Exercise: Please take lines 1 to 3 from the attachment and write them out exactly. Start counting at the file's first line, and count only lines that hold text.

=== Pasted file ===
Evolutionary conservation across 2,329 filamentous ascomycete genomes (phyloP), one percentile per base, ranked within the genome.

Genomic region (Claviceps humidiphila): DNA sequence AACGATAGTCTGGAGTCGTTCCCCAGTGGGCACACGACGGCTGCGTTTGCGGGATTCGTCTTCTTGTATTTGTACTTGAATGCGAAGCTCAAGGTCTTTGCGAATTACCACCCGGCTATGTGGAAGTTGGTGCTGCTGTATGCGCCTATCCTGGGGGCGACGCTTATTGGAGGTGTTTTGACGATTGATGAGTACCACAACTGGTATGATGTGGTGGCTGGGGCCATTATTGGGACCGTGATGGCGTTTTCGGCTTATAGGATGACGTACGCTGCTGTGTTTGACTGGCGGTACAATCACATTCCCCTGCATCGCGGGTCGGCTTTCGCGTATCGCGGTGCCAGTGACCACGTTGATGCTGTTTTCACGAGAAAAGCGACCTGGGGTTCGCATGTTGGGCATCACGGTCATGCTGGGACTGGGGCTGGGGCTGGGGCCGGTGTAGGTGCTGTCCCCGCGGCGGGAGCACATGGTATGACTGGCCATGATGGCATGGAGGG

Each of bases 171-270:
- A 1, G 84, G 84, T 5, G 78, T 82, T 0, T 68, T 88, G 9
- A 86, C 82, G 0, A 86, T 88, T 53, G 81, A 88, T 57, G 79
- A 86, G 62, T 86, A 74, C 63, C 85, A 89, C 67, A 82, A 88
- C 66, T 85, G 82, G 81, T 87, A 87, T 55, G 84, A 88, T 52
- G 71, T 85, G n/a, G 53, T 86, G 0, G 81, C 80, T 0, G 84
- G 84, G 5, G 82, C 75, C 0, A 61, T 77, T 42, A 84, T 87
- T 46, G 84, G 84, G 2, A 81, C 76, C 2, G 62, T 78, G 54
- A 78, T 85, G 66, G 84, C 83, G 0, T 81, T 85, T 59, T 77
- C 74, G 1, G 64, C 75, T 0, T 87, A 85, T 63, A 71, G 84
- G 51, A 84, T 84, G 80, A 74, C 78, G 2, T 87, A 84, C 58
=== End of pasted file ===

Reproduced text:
Evolutionary conservation across 2,329 filamentous ascomycete genomes (phyloP), one percentile per base, ranked within the genome.

Genomic region (Claviceps humidiphila): DNA sequence AACGATAGTCTGGAGTCGTTCCCCAGTGGGCACACGACGGCTGCGTTTGCGGGATTCGTCTTCTTGTATTTGTACTTGAATGCGAAGCTCAAGGTCTTTGCGAATTACCACCCGGCTATGTGGAAGTTGGTGCTGCTGTATGCGCCTATCCTGGGGGCGACGCTTATTGGAGGTGTTTTGACGATTGATGAGTACCACAACTGGTATGATGTGGTGGCTGGGGCCATTATTGGGACCGTGATGGCGTTTTCGGCTTATAGGATGACGTACGCTGCTGTGTTTGACTGGCGGTACAATCACATTCCCCTGCATCGCGGGTCGGCTTTCGCGTATCGCGGTGCCAGTGACCACGTTGATGCTGTTTTCACGAGAAAAGCGACCTGGGGTTCGCATGTTGGGCATCACGGTCATGCTGGGACTGGGGCTGGGGCTGGGGCCGGTGTAGGTGCTGTCCCCGCGGCGGGAGCACATGGTATGACTGGCCATGATGGCATGGAGGG

Each of bases 171-270: